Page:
Grandview’s infrastructure and economy will benefit from half-cent sales tax

Projects that are slated to receive funding if the tax is extended include conversion of the I-49 outer roads to two-way traffic, a new Kansas City Southern railroad overpass over Blue Ridge Blvd., Blue Ridge Blvd. upgrades and construction of a new bridge on Raytown Rd. just south of its intersection with Harry Truman Dr.

Approval of a  half-cent transportation tax in Grandview would go toward improvements such as a new railroad pass over Blue Ridge Blvd along with four-lanes and sidewalks.   

Grandview to decide on half cent transportation sales tax

By John Sharp

Grandview voters will decide whether to renew the city’s current half-cent transportation sales tax when they go to the polls Tuesday, June 2.

Revenue from the tax is devoted to funding maintenance and improvements for the city’s 113 miles of streets and for its bridges, trails, curbs, sidewalks and other transportation related infrastructure.

Voters first approved the tax in 1985 and renewed it in 1990, 2000 and 2010.  The proposal on the ballot will extend the tax ten years from when it expires on June 30 of next year through June 30, 2031.  It takes a simple majority to pass.

The tax is projected to continue to generate about $1.2 million annually.

Besides funding Grandview’s annual street maintenance work, sales tax funded projects that were completed from 2010 to this year include several phases of improvements to Main St., other downtown improvements, Harry Truman Dr. improvements, Botts Rd. widening. Highway 150 upgrades and 155th St. widening.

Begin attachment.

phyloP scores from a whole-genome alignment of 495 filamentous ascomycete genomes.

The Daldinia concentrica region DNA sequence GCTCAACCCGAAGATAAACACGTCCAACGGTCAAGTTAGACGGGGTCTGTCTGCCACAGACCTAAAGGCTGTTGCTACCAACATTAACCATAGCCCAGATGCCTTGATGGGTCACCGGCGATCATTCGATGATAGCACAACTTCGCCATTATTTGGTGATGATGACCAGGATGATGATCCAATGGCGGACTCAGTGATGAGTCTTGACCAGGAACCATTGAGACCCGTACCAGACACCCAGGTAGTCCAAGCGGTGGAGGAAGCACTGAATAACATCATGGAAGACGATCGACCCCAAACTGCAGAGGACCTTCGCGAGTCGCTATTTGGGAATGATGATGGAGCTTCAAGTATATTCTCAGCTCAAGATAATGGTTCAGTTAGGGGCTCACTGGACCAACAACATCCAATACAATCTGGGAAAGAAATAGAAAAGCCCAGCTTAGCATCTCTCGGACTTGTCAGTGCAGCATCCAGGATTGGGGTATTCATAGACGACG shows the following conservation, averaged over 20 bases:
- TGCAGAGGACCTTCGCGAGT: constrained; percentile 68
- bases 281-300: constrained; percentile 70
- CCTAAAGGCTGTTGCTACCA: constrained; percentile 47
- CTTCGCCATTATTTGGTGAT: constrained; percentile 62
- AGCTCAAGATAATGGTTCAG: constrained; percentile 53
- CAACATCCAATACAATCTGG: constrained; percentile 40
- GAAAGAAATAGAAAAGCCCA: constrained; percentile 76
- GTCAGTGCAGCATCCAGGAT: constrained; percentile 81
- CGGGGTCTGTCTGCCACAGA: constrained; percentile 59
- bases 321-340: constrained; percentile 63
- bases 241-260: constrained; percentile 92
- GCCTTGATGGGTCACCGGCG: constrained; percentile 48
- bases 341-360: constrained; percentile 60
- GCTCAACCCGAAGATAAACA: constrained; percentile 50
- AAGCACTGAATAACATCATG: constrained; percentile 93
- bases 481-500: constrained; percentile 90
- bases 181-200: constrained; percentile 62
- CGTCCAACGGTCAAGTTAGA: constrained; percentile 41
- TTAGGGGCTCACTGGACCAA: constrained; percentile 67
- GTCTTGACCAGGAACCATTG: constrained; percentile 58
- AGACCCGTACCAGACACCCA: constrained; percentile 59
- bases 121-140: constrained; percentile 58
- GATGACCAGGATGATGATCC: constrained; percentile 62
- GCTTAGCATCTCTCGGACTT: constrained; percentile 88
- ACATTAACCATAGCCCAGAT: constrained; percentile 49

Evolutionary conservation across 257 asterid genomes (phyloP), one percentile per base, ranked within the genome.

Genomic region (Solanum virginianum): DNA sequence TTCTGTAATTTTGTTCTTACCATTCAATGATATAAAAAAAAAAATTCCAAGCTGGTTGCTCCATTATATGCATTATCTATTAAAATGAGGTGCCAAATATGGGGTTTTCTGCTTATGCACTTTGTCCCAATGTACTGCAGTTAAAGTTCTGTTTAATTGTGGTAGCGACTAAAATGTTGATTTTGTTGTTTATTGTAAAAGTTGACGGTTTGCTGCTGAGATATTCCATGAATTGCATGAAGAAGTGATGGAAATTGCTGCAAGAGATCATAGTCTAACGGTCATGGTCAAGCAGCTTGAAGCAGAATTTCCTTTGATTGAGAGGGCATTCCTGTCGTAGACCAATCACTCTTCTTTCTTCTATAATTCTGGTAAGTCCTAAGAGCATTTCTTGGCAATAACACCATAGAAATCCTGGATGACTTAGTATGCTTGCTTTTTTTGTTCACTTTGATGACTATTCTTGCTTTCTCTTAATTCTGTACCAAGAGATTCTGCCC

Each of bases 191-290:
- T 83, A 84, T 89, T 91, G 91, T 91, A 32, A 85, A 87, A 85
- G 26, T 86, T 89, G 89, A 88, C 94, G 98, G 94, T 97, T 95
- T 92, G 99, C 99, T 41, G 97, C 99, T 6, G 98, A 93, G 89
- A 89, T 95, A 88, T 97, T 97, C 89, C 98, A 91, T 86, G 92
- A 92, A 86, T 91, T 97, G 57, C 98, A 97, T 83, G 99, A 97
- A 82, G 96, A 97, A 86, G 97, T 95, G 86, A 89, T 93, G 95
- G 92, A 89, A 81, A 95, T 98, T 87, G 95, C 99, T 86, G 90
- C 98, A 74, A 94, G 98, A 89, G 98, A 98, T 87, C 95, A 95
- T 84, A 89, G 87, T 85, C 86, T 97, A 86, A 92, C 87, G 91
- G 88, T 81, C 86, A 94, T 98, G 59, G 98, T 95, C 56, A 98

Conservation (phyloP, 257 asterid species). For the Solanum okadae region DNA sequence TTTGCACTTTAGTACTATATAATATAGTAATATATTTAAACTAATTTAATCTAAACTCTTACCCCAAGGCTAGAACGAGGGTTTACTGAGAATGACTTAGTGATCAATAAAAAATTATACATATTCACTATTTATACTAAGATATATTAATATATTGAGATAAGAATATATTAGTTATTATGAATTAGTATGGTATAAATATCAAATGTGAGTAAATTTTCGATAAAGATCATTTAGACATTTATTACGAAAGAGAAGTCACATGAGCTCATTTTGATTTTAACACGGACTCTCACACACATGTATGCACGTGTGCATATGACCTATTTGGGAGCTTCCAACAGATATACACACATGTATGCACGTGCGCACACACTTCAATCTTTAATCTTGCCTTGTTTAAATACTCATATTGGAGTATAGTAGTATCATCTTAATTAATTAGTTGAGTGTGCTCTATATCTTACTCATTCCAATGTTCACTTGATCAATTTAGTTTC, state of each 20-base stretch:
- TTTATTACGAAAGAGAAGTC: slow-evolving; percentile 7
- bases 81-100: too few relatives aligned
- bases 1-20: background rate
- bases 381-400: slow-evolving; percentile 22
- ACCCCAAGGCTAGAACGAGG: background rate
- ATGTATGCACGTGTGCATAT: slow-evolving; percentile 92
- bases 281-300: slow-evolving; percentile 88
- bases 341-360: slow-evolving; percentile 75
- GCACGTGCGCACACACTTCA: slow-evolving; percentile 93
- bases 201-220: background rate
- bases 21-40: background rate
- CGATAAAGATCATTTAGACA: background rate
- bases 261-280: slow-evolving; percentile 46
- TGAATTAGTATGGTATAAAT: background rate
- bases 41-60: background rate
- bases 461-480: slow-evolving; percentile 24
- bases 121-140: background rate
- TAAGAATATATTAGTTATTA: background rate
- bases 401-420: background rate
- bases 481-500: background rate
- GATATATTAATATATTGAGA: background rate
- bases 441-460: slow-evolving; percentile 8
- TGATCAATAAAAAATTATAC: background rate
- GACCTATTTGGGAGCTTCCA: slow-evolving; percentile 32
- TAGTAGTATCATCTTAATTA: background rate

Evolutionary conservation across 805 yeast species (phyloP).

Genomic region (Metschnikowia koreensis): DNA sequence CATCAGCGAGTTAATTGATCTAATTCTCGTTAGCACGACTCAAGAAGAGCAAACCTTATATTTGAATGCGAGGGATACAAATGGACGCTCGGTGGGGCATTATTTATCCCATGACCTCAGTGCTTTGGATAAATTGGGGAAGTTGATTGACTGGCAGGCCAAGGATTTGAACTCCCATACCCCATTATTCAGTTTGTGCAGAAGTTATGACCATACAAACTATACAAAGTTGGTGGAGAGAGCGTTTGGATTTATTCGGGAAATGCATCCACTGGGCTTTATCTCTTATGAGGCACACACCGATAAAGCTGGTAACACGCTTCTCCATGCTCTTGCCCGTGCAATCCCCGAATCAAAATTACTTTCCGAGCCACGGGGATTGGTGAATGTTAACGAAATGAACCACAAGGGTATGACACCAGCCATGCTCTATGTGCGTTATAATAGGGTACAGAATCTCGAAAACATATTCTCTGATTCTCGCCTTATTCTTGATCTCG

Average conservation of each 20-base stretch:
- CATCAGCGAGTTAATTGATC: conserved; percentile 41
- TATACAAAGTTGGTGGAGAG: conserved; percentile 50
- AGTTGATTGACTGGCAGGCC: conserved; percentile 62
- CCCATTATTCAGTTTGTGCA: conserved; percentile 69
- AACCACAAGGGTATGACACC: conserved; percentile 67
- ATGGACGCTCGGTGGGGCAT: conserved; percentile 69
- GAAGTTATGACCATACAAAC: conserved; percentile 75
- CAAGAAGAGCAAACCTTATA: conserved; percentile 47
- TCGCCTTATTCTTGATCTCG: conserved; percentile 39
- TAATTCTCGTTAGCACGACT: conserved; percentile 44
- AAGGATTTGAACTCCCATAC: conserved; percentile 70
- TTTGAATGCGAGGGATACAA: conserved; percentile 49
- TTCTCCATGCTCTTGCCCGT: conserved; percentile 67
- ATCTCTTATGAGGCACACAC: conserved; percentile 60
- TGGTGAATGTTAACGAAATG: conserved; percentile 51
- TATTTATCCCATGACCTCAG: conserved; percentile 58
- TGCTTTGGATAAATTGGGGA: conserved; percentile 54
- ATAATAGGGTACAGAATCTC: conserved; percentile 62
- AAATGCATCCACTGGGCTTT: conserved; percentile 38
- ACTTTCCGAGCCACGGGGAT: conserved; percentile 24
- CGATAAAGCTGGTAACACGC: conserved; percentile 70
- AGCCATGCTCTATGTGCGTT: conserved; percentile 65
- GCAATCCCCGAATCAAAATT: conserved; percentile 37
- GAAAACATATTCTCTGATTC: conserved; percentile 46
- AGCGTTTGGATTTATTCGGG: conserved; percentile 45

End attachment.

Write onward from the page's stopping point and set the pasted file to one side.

Projects that are slated to receive funding if the tax is extended include conversion of the I-49 outer roads to two-way traffic, a new Kansas City Southern railroad overpass over Blue Ridge Blvd., Blue Ridge Blvd. upgrades and construction of a new bridge on Raytown Rd. just south of its intersection with Harry Truman Dr.  All of these projects are expected to receive matching federal or Missouri Department of Transportation grants.

Converting the one-way access roads to two-way traffic is projected to spur adjacent development along undeveloped or underdeveloped stretches of the outer roads such as the northbound east outer road from 125th St. to Blue Ridge Blvd. The only development along this wooded stretch is a gas station and convenience store on the north side of 125th St. and four billboards.  Some retailers have firm policies against locating on one-way streets.

The new railroad overpass will allow Blue Ridge Blvd. to be widened to four lanes with sidewalks on both sides under the new overpass that will carry two tracks. A grant from the Federal Railroad Administration will cover half the cost of the project, and the railroad will contribute a fourth of the cost, according to Grandview Public Works Director Dennis Randolph. 

Randolph said the Raytown Rd. bridge will replace two severely deteriorated large metal culverts that now go under the road to connect Longview Lake to an overflow holding area on the west side of the road, forcing the city to restrict truck traffic.  

The sales tax extension has been endorsed by the Grandview Chamber of Commerce and Southland Progress.  There is no organized opposition to the extension. 

For more information, persons may go to www.buildingtomorrowscommunity.com and click on Transportation Sales Tax Renewal.

There will only be two polling places open in Grandview for the June 2 election – Grandview High School, 2300 High Grove Rd., and The View Community Center, 13500 Byars Rd. 

Leave a Reply

%d bloggers like this: